The Cancer Lobby

By NICHOLAS D. KRISTOF, Published: October 6, 2012

WHO knew that carcinogens had their own lobby in Washington?

Don’t believe me? Just consider formaldehyde, which is found in everything from nail polish to kitchen countertops, fabric softeners to carpets. Largely because of its use in building materials, we breathe formaldehyde fumes when we’re inside our homes. According to government scientists, it causes cancer.

The chemical industry is working frantically to suppress that scientific consensus — because it fears “public confusion.” Big Chem apparently worries that you might be confused if you learned that formaldehyde caused cancer of the nose and throat, and perhaps leukemia as well.

The industry’s strategy is to lobby Congress to cut off money for the Report on Carcinogens, a 500-page consensus document published every two years by the National Institutes of Health, containing the best information about what agents cause cancer. If that sounds like shooting the messenger, well, it is.

“The way the free market is supposed to work is that you have information,” said Lynn Goldman, dean of the school of public health at George Washington University. “They’re trying to squelch that information.”

The chemical industry is represented in Washington by the American Chemistry Council, which is the lobbying front for chemical giants like Exxon Mobil, Dow, BASF and DuPont. Those companies should understand that they risk their reputations when they toy with human lives.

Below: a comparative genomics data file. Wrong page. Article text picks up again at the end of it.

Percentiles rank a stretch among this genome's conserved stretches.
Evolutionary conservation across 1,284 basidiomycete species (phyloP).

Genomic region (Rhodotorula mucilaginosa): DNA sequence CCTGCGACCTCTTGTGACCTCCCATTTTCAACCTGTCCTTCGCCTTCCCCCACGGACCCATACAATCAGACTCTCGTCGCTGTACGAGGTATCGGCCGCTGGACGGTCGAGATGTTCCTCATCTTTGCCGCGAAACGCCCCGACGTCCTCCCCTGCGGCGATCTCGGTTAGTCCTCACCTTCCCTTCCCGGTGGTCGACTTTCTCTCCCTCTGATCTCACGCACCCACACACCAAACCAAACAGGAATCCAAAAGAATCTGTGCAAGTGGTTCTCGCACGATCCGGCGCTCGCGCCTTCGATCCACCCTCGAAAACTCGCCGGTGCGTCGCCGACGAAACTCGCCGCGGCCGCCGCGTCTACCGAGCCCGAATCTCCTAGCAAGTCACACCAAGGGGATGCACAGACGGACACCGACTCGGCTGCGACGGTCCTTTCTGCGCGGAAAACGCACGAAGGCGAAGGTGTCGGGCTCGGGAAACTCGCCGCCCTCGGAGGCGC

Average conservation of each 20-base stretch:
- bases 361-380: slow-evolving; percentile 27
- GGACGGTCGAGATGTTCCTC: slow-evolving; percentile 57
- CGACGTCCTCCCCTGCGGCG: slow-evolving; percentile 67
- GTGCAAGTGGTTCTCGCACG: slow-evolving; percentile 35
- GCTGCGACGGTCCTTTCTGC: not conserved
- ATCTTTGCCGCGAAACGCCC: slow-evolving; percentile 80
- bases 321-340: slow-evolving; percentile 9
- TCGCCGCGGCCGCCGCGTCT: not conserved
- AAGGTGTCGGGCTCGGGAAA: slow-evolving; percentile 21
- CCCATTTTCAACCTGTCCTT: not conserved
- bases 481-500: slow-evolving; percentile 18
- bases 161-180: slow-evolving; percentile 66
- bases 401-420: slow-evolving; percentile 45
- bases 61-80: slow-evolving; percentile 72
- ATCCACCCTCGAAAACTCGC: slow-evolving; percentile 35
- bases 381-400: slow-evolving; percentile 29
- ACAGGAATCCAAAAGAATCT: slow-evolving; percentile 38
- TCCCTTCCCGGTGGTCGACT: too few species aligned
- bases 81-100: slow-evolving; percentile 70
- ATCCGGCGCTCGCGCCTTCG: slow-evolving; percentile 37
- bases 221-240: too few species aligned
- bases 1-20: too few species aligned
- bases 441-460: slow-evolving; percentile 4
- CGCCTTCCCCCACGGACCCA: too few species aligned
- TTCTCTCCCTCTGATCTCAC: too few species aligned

Last month, 76 scientists wrote a joint letter to Congress noting that the World Health Organization also listed formaldehyde as a known carcinogen, and styrene as a possible carcinogen. They defended the Report on Carcinogens as “consistent with international scientific consensus.” “The American Chemistry Council is working to delay and ultimately destroy” the Report on Carcinogens, the scientists wrote.

The basic strategy is an old one. As David Michaels notes in his book “Doubt Is Their Product,” the first evidence that asbestos causes cancer emerged in the 1930s. But three decades later, industry executives were still railing about “ill-informed and exaggerated” press reports, still covering up staggering cancer rates, and still denouncing regulation of asbestos as “premature.” Huge numbers of Americans today are dying as a result.

Do we really want to go through that again?

Read more:  http://www.nytimes.com/2012/10/07/opinion/sunday/kristof-the-cancer-lobby.html?_r=1&nl=todaysheadlines&emc=edit_th_20121007

Fraud in the Scientific Literature

Last year, Nature, a leading scientific journal, calculated that published retractions had increased tenfold over the past decade — to more than 300 a year — even though the number of papers published rose only 44 percent. It attributed half of the retractions to embarrassing mistakes and half to “scientific misconduct” such as plagiarism, faked data and altered images.

Now a new study, published in the Proceedings of the National Academy of Sciences, has concluded that the degree of misconduct was even worse than previously thought. The authors analyzed more than 2,000 retracted papers in the biomedical and life sciences and found that misconduct was the reason for three-quarters of the retractions for which they could determine the cause.

There are many theories for why retractions and fraud have increased. A benign view suggests that because journals are now published online and more accessible to a wider audience, it’s easier for experts to spot erroneous or fraudulent papers. A darker view suggests that publish-or-perish pressures in the race to be first with a finding and to place it in a prestigious journal has driven scientists to make sloppy mistakes or even falsify data.

Read more:  http://www.nytimes.com/2012/10/06/opinion/fraud-in-the-scientific-literature.html?_r=1&nl=todaysheadlines&emc=edit_th_20121006